Preservation Magazine, Winter 2017

A Stunning Makeover At The New York Public Library's Main Branch

photo by: Max Touhey Photography

In each Transitions section of Preservation magazine, we highlight places of local and national importance that have recently been restored, are currently threatened, have been saved from demolition or neglect, or have been lost. Here's one from Winter 2017.

After a plaster rosette in the Rose Main Reading Room at the New York Public Library’s Main Branch building fell 52 feet to the floor one night in May of 2014, library officials decided it was time to inspect the football field–length ornamental ceiling.

The resulting restoration of the 1911 space, executed by engineering and architecture firm Wiss, Janney, Elstner Associates, necessitated repairing cracks; reinforcing 900 plaster elements in the reading room and the adjacent Bill Blass Public Catalog Room with steel cables; and re-creating a 27-by-33-foot mural by artist James Wall Finn in the public catalog room. (The original mural had lost much of its paint to poor patch jobs and repairs in the past.)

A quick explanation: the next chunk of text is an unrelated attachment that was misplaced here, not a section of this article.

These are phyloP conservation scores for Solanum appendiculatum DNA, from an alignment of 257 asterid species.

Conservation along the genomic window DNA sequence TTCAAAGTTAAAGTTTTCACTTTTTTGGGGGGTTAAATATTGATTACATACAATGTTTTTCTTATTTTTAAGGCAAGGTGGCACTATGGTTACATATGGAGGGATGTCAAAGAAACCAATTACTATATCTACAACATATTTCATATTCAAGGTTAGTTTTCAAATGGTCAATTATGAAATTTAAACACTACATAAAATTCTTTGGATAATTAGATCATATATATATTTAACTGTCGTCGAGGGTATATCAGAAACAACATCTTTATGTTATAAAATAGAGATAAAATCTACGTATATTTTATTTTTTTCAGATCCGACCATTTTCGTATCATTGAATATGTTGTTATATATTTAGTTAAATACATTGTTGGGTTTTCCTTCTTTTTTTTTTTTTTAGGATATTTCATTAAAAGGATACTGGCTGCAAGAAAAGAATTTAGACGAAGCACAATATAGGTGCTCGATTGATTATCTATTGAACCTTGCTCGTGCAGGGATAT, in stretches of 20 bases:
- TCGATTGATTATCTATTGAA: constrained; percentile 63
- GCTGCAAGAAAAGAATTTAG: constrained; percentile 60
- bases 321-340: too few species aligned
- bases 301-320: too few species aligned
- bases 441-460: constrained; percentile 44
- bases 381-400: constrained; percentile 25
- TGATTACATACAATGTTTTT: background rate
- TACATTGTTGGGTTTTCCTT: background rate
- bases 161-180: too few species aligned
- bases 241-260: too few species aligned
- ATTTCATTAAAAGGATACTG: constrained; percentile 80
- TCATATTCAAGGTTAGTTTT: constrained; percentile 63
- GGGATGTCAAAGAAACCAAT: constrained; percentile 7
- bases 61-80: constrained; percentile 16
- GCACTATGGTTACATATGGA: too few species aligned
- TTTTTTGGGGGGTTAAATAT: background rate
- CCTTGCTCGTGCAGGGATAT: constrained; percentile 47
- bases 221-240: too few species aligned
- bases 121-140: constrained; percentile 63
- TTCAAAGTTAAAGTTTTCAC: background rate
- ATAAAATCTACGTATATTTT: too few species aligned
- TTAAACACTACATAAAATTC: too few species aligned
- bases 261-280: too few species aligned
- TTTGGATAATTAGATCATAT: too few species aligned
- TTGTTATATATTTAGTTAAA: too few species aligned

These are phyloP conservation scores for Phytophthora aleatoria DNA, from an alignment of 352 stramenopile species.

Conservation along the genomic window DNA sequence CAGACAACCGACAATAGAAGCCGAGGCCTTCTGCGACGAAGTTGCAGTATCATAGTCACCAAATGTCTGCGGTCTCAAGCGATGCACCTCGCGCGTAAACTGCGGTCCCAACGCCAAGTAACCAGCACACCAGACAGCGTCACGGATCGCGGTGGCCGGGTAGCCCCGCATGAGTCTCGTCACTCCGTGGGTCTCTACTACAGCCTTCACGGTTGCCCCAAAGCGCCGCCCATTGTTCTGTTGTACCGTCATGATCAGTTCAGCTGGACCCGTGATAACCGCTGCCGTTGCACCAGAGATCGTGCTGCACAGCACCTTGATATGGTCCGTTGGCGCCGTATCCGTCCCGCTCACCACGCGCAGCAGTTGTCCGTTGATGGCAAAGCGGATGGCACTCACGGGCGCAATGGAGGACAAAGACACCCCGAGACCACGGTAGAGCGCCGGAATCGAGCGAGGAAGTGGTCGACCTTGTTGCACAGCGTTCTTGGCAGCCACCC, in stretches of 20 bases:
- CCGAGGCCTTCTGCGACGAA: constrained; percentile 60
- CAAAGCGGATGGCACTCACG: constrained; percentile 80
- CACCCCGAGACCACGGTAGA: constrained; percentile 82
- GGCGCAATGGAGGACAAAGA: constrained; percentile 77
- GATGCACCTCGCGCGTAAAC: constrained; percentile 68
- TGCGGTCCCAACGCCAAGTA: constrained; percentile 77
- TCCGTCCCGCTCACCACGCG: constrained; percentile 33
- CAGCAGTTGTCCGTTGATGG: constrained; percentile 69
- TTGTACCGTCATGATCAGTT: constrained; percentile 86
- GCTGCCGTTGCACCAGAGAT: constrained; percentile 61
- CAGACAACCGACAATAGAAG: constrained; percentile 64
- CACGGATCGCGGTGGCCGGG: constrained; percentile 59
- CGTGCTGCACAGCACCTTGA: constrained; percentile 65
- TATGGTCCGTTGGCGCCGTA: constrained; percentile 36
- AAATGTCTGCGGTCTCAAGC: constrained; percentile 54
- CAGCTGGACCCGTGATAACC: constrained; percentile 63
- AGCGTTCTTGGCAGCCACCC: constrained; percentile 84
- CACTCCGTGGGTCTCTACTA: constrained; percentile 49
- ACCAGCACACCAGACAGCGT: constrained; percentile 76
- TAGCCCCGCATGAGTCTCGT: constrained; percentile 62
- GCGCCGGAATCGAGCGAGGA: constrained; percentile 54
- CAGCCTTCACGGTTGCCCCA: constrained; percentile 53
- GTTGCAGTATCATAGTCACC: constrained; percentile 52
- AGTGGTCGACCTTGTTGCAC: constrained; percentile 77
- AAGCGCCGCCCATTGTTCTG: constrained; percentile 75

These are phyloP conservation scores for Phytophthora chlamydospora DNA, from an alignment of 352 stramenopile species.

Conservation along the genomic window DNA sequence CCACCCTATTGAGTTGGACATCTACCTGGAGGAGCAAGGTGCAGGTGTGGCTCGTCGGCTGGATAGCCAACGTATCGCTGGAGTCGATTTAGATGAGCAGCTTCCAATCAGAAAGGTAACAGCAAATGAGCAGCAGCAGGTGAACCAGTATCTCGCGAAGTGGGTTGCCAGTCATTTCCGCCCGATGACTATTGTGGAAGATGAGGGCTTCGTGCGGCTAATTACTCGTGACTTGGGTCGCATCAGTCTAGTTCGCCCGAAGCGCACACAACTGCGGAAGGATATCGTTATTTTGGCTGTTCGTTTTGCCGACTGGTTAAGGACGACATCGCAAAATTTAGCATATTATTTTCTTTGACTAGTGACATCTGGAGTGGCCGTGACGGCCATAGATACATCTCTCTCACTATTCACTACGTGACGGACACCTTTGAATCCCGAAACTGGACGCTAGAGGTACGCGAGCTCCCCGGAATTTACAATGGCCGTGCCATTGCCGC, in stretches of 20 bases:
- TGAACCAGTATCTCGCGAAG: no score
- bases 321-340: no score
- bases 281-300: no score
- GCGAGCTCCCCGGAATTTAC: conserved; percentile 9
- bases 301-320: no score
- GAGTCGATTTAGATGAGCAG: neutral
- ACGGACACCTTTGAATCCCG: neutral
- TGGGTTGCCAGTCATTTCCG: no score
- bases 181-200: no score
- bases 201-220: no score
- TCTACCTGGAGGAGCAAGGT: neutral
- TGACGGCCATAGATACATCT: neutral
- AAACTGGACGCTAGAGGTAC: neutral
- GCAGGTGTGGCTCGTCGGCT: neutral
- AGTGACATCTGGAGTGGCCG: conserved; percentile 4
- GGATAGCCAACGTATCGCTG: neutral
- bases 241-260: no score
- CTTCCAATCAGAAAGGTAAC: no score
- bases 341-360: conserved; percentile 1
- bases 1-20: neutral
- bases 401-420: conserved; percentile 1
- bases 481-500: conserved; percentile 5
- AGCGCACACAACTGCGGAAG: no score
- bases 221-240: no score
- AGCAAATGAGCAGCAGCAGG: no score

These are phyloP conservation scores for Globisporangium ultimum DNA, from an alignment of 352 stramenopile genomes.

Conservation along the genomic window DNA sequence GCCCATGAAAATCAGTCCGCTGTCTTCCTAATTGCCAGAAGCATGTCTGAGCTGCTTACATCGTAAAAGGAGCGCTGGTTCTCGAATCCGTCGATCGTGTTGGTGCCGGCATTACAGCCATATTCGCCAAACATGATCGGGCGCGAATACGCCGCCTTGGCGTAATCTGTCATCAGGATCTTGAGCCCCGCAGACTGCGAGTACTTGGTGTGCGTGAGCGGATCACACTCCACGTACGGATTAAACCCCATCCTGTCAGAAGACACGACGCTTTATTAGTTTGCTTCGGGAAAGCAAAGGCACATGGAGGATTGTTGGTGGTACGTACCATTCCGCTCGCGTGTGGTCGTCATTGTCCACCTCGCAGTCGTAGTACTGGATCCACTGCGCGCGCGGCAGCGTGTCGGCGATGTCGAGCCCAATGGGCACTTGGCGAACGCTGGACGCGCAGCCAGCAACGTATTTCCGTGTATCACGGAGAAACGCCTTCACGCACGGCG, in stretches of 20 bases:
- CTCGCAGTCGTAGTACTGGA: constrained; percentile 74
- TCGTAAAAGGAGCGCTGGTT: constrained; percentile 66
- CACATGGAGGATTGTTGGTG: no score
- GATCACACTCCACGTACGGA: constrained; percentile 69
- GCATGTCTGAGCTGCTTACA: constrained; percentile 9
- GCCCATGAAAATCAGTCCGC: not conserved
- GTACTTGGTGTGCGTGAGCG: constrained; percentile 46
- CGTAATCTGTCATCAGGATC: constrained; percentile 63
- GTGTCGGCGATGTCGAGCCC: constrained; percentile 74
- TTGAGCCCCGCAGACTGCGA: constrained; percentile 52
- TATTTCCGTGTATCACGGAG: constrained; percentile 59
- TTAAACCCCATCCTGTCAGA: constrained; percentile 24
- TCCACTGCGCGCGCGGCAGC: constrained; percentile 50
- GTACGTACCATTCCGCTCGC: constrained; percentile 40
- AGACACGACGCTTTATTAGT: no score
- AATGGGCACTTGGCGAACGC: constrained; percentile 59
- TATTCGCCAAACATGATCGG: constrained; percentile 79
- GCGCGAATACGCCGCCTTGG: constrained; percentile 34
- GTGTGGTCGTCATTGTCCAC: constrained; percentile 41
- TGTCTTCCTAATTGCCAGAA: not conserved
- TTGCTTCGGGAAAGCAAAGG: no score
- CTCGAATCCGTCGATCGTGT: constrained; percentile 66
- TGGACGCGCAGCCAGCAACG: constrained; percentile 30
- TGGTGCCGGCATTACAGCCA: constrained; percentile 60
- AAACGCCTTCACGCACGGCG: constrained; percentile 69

The $12 million project took about two years to complete and required closing both rooms for safety reasons. The reading room (shown at top) and public catalog room re-opened to the public on October 5, 2016.

Katherine Flynn is a former assistant editor at Preservation magazine. She enjoys coffee, record stores, and uncovering the stories behind historic places.

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